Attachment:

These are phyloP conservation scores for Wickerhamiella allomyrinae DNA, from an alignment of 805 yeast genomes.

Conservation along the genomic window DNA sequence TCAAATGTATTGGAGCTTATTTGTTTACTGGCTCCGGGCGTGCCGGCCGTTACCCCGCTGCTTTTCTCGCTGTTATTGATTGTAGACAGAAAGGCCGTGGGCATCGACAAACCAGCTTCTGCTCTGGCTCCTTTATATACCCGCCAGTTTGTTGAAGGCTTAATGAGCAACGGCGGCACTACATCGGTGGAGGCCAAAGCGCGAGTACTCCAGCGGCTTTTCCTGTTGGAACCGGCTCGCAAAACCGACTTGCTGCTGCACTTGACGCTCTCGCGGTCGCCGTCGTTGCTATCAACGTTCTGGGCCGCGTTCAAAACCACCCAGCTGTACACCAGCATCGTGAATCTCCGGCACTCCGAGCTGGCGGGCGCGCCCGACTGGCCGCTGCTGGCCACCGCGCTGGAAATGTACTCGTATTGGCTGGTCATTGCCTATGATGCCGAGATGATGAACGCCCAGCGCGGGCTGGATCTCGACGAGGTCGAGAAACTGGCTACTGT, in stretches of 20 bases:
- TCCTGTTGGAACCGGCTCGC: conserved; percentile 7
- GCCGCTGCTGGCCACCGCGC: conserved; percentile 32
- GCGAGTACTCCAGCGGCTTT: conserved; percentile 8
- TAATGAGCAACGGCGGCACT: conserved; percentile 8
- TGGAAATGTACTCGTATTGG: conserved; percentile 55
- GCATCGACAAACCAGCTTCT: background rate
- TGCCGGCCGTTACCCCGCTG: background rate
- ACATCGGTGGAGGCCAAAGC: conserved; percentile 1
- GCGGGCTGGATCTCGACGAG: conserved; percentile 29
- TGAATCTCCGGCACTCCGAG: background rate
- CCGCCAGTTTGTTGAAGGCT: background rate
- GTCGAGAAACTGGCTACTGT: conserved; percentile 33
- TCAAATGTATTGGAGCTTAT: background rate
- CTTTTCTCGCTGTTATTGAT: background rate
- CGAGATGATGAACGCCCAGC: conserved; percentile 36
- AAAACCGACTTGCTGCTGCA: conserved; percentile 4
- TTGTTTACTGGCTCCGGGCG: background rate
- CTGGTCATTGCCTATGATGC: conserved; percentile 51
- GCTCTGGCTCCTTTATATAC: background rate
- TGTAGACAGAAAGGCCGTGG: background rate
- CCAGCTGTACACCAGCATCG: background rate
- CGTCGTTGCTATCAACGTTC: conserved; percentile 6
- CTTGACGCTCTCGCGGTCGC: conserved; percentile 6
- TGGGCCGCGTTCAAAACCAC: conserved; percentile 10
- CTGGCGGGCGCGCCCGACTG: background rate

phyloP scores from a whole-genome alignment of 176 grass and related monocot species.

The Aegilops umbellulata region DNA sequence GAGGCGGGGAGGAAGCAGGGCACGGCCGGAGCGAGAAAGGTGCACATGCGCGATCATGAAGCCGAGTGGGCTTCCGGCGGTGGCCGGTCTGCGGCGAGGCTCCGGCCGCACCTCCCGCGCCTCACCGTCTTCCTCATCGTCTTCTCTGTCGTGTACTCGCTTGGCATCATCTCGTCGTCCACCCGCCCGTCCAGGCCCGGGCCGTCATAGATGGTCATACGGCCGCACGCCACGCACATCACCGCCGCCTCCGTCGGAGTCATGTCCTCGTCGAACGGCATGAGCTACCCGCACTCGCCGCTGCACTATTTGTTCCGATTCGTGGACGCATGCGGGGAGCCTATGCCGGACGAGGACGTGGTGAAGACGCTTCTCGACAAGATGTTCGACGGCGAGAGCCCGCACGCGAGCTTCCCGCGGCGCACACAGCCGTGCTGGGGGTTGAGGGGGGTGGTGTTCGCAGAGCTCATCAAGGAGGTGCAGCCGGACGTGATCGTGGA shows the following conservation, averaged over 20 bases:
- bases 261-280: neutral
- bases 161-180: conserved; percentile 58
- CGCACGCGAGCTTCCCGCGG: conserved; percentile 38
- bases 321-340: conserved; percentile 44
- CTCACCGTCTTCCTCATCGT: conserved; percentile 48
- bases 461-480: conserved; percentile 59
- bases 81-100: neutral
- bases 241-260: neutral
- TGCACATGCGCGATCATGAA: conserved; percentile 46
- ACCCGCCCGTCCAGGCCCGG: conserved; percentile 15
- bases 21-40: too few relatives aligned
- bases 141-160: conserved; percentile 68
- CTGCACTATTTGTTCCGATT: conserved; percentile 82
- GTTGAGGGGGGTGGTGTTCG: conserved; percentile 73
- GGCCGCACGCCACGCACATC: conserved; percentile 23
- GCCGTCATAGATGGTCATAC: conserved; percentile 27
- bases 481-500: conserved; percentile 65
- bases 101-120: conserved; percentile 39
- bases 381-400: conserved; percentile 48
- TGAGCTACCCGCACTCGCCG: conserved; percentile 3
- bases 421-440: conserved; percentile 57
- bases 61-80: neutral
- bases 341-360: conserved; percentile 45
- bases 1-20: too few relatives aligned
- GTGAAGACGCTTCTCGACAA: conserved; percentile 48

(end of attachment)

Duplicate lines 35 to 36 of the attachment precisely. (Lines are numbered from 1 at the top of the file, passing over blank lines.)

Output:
- bases 461-480: conserved; percentile 59
- bases 81-100: neutral